If you’re interested in storing and selling photos, travel, portfolio websites or, at a push, me then read on…
Recently, I gave myself a website makeover. I realised I had my writing stored in one place, my photos in another and my social media efforts all across the board. I had trouble accessing photos while on the road to send to editors whose requests popped up out of the blue – and I realised I was missing out on sales from my photo archives because the volume of emails I received was overwhelming.
1) Somewhere to back up my photos online
2) Somewhere where editors could see and download my photos, no matter where I was
Beyond that, I had a wishlist:
3) More options for my footer and sidebar
4) A Nobel Prize
I found the answers in PhotoShelter. (Well, all bar one.)
As it happens, I found several online photo storage sites that let others download your work. The difficulty was, trying to find a way of doing that selectively. After all, how could I expect people to pay me for something that I let total strangers download for free?
That was the snag I kept running into with Flickr and One.com. Everyone could download everything. SmugMug seemed a possibility but then I realised that PhotoShelter had the magic pill: integration with WordPress.
With PhotoShelter, not only could I match my photo storage to my WordPress site, I could sell photos online and in print, quickly transfer images to twitter and facebook and benefit from the incredibly well put together PDFs on SEO, social media and Google Analytics (see, I told you this would be dull unless you were into this kind of thing.)
However, I am into this kind of thing – because 21st century writers, photographers and bloggers can’t afford to ignore it.
Is there a catch? Of course there is. Nothing’s perfect and apparently not even online photo storage sites hand out Nobel Prizes. First off, it’s not free (prices start at $9.99/month after a $1 trial.) Second, not all WordPress themes integrate seamlessly with PhotoShelter, only those from Graph Paper Press (more about them another day.)
It’s a pretty small catch, though, for an amazing product.
Finally, obviously, you need to organise and upload your archived photos and switch themes, which is why it took me so long.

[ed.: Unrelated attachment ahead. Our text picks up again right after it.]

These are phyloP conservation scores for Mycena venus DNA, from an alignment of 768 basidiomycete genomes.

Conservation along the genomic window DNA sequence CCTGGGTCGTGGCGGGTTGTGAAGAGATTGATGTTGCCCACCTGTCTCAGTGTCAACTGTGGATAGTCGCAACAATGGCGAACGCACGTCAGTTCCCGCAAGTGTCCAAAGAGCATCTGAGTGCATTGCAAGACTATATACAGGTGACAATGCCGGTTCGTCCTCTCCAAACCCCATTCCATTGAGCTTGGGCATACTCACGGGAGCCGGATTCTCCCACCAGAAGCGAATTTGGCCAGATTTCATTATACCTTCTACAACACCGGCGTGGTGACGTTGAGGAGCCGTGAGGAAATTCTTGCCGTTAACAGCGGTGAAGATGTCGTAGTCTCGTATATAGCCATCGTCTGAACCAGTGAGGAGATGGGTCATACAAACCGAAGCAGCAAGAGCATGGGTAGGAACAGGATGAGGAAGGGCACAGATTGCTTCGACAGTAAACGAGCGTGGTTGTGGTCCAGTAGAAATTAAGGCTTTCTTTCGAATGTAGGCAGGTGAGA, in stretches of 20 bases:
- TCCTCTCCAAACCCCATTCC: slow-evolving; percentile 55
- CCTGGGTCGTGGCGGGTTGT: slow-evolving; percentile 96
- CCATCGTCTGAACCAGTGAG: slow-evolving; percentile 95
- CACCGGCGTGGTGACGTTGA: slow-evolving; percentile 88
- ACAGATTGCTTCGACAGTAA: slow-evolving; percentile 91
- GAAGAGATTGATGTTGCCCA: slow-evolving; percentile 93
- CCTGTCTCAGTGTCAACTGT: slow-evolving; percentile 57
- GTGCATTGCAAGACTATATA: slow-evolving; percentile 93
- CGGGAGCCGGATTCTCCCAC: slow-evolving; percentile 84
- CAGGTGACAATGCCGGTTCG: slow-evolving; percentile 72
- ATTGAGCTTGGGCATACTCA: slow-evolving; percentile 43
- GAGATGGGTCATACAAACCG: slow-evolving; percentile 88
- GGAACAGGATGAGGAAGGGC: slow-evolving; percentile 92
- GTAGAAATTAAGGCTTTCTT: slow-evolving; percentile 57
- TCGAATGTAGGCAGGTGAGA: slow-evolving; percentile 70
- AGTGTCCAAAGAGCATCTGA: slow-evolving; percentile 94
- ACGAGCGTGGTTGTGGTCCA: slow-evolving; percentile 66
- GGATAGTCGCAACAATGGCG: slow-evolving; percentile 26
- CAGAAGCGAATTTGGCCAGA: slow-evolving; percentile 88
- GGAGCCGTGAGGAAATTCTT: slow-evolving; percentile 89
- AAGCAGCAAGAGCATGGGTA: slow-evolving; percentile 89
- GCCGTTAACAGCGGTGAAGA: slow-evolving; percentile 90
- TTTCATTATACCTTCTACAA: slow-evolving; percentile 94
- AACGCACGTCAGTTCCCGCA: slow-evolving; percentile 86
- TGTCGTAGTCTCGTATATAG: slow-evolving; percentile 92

To be fair, PhotoShelter offers various ways to soothe the pain (including sending them the hard drive and handing over cash to make the headache go away.) Changing themes was easier than changing from blogger to WordPress but it still created a few glitches I needed to smooth out.
So, I’m almost there with my blog redesign. Head over to my portfolio site and photo archive site to see how they all fit together. And, please, drop me a line in the comments below or via the contact form if anything’s not working as it should or if you have any other suggestions to make.
I have to admit, I’m pretty excited about the new layout and about what lies ahead and I’d like to thank Dave and Deb from The Planet D and Sherry from Ottsworld for their advice and Pokin Yeung from GeckoGo for making the tough look easy.
It’s slightly harder to thank companies, but I’d highly recommend both WordPress and PhotoShelter.* If you’re thinking about setting up a blog, you should definitely use WordPress; if you’re looking for a professional way to store and sell photos while on the road, use PhotoShelter*
Once I’ve got this site shipshape and shiny, I’ll post a resource area to answer questions about travel writing, blogging and photography, so check back soon.
Disclosure: PhotoShelter sponsors my account because they like my work and I like theirs. As ever, I only recommend products that I believe have great value because, well, there’s no point otherwise. Read the breathlessly exciting disclosure policy here.
Abigail King is a writer and photographer who swapped a career as a doctor for a life on the road. Now published by Lonely Planet, the BBC, CNN, National Geographic Traveler & more, she feels most at home experimenting here: covering unusual journeys, thoughtful travel and luxury on www.insidethetravellab.com